Kite fishing in Colombia
After the inactivity of Taganga, Palomino and Santa Marta the three of us –me, Emy and Lio headed off inland. We got a cab up into the mountains to the little town of Minka. We arrived in the drizzle without accommodation to discover that our options for accommodation were limited as everywhere was full.
As usual, we decided to get our priorities right and we immediately sat down for lunch rather than dashing around to find somewhere to sleep, and then, after chatting to the cafe owner about places to stay, we began to climb the steep steps behind the church to a hostel.
Accommodation was indeed limited but we settled for a hammock and a tent between us. The hostel was a strange place with hammocks slung among the trees in the forest and the main communal area being built of wood and all open to the air. But the views were amazing. From up here we could see the coastal city of Santa Marta (we just could not escape it) and despite Santa Marta and the coast not having had any rain for ten months, we were in lush, damp tropical forest with enough rain to sink a battleship.
We decided that we should go for a hefty hike the next day and beat our lethargic demons into touch. We set off up the mountain. Just one hour in it began to rain. Six hours later it was still raining. To say that we were wet was an understatement. When the rain was at its heaviest and with thunder and lightning echoing off the mountains, we were clambering up a narrow, steep path, miles, or so we thought from anywhere, when we came across a tiny little cottage. We decided that we would see who was home and we went in through the gate or at least Lio went in and Emy and I waited to see if he would come out alive.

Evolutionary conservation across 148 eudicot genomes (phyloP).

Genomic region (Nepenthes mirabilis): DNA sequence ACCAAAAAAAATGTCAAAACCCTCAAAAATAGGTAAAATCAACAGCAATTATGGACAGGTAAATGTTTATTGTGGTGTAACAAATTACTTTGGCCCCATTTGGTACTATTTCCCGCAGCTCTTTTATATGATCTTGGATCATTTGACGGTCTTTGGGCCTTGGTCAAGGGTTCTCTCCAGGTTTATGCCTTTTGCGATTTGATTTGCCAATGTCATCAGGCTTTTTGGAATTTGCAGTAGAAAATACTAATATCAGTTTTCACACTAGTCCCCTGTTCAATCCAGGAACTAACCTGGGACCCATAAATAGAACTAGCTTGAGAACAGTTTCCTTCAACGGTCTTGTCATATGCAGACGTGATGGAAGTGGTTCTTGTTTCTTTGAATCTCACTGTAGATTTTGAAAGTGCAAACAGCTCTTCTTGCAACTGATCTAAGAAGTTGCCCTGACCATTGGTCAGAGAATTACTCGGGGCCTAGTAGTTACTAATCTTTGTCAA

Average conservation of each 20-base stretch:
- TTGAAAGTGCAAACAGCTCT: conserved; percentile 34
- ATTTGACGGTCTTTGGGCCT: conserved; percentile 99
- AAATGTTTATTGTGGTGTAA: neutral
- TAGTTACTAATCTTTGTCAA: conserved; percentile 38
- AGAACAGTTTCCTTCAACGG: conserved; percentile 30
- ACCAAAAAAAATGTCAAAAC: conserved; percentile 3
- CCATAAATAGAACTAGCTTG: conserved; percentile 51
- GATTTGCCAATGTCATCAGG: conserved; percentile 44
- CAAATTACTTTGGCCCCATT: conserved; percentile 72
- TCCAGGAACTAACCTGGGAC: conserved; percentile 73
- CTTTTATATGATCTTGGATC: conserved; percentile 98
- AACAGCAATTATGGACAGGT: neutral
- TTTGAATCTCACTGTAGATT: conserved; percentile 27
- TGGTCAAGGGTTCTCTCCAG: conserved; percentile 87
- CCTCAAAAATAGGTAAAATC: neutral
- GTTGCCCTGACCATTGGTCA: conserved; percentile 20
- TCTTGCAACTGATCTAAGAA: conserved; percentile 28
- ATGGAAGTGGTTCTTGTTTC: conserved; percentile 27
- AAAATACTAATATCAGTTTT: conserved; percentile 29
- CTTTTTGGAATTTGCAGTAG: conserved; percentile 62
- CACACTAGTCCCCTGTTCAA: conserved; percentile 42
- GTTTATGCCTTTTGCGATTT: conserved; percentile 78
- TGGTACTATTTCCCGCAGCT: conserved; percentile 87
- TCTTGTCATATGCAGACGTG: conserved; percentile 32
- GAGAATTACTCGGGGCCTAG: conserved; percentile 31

Sat at a wooden table and staring out of the glass-less window was an elderly couple. They were sitting in the gloom watching the storm and eating tangerines. They spotted us looking like drowned rats and they didn’t hesitate to open the door and then invited us to sit with them until the worst of the storm passed. It was a mini-adventure like something out of a Brothers’ Grimm fairytale but there were three of us and the elderly couple were so very trusting to take us in, I think that our fears of a Hansel and Gretel moment were a little exaggerated.
With an earth floor and simple rustic furniture which we dripped all over they peeled and handed us segments of tangerine and attempted to communicate. After a while, they un-padlocked a door which bizarrely only led to the kitchen and proceeded to stir a pan which was on an open range. We didn’t want then to feel obligated to share their lunch with us, or to make us a part of it, so we thanked them profusely and set back off into the deluge, although this took a long while as the lady of the home kept on hanging on to me and Emy and was almost crying because we wanted to leave.